Contact Clear the Air at 2886 2655.

Additional reporting by Clara Mak and Vivian Chen. Send tips, tickets and invitations to

HK People Reluctant To Change Ways For Cleaner Planet, Survey Finds

Cheung Chi-fai, SCMP – Nov 04, 2008

Hongkongers are among the least willing to change their behaviour for a better environment, according to a poll covering 17 countries and regions.

The poll also found Hong Kong people tended to favour such habits as controlling their energy use rather than green purchasing or more sophisticated behaviour that required more time and skills. In the poll conducted by TNS in June, more than 13,000 people in 17 countries and regions in Asia, Europe, South America and Australasia were interviewed online. About 400 were from Hong Kong.

It found that while more than 70 per cent of Hongkongers said they were willing to pay more for a better environment, only 33 per cent said they had changed their behaviour “a great deal” or “a good amount” for the environment.

The score was lower than the global average of 40 per cent and was the fourth-lowest among the 17 regions, after South Korea, Germany and Russia. The most willing to change their habits were Mexicans – 74 per cent.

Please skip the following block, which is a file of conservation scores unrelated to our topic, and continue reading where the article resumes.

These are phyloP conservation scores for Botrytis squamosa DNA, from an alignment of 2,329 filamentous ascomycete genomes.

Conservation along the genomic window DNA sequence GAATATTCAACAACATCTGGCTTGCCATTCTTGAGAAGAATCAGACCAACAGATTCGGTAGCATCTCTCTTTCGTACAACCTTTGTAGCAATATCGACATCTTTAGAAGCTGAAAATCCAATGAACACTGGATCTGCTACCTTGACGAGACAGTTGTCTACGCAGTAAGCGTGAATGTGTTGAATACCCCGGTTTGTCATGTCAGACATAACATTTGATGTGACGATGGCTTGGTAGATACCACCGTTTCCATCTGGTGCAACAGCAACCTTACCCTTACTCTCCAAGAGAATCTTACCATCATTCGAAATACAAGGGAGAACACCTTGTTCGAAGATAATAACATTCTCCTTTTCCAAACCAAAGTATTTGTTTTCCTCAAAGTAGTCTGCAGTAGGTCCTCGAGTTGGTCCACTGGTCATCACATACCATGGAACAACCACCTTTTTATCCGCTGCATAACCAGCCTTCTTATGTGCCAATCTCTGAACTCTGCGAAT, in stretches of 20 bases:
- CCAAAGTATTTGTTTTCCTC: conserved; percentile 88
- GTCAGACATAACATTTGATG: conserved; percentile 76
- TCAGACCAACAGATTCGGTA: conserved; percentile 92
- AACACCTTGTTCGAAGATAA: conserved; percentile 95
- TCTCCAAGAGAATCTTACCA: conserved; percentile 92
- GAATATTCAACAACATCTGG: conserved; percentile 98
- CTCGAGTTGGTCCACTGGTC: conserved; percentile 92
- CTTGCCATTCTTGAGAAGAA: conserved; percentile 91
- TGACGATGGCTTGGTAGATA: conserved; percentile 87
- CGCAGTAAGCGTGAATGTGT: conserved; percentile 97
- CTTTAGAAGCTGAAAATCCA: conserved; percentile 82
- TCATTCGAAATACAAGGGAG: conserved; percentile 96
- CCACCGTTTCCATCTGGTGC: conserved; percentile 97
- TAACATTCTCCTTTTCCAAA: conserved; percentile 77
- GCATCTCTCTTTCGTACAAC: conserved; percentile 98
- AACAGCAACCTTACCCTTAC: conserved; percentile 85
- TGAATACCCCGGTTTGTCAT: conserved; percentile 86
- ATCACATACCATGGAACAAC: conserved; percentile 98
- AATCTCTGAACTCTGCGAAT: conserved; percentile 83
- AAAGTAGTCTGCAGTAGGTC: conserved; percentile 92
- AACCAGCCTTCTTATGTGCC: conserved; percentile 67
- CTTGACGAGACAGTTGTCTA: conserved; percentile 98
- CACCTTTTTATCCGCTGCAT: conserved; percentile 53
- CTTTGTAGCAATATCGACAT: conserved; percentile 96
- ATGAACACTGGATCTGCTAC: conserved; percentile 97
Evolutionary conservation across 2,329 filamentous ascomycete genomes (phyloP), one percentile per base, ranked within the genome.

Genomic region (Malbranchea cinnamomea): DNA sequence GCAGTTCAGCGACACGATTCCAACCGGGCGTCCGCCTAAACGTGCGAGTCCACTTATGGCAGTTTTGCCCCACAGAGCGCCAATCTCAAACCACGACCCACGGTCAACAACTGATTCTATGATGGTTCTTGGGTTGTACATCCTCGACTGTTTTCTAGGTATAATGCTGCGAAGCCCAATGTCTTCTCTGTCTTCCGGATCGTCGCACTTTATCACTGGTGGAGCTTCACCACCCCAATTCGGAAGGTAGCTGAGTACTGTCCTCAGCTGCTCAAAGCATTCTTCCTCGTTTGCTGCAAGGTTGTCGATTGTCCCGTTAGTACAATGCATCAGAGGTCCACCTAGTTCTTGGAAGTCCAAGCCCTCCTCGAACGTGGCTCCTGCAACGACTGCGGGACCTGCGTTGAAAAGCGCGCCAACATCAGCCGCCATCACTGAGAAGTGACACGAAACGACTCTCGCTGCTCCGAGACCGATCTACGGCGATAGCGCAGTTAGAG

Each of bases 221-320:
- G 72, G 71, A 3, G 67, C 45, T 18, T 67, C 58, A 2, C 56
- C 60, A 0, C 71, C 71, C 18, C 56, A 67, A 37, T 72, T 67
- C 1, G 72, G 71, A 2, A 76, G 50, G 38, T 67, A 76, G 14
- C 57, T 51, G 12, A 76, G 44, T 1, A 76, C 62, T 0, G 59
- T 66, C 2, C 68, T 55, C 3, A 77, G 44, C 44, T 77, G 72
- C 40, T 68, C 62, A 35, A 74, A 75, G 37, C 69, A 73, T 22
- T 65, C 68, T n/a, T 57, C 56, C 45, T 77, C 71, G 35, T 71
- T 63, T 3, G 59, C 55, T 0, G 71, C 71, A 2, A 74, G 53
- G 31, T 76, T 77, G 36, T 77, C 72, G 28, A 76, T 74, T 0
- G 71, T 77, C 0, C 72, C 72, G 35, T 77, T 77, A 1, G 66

From a list of 34 green habits in the survey, the five most frequently practised by Hongkongers all related to energy use. Up to 76 per cent said they always or often shut down computers and unplugged electrical appliances not in use, compared with the global average of 69 per cent.

Other habits favoured by Hong Kong people include air-drying laundry, washing clothes in cold water, using efficient light bulbs, tuning air conditioning at appropriate temperatures and cutting back on travel.

“The Hong Kong public score well above the international average in terms of these particular habits and actions. Yet their performance is disappointing in other ways,” said Wade Garland, managing director of TNS Hong Kong and Singapore.

When asked how often they bought used clothes or furniture, 60 per cent of Hongkongers said never or rarely, compared with the global average of 51 per cent, while 41 per cent never or rarely purchased eco-friendly clothing and shoes, compared with the global average of 27 per cent.

Hong Kong people also scored lower on making their own cleaning supplies, composting, having cars tuned annually and having a meatless meal at least once a week.

A question on the proposed plastic-bag levy found 42 per cent of respondents describing it as “not very effective” or “not at all effective”. Only 25 per cent said it was highly effective.

While up to 97 per cent of people were aware of the No Plastic Bag Day campaign, only 82 per cent brought their own bag on that day, and 7 per cent opted to pay 50 HK cents for each plastic bag. The other 11 per cent avoided making purchases.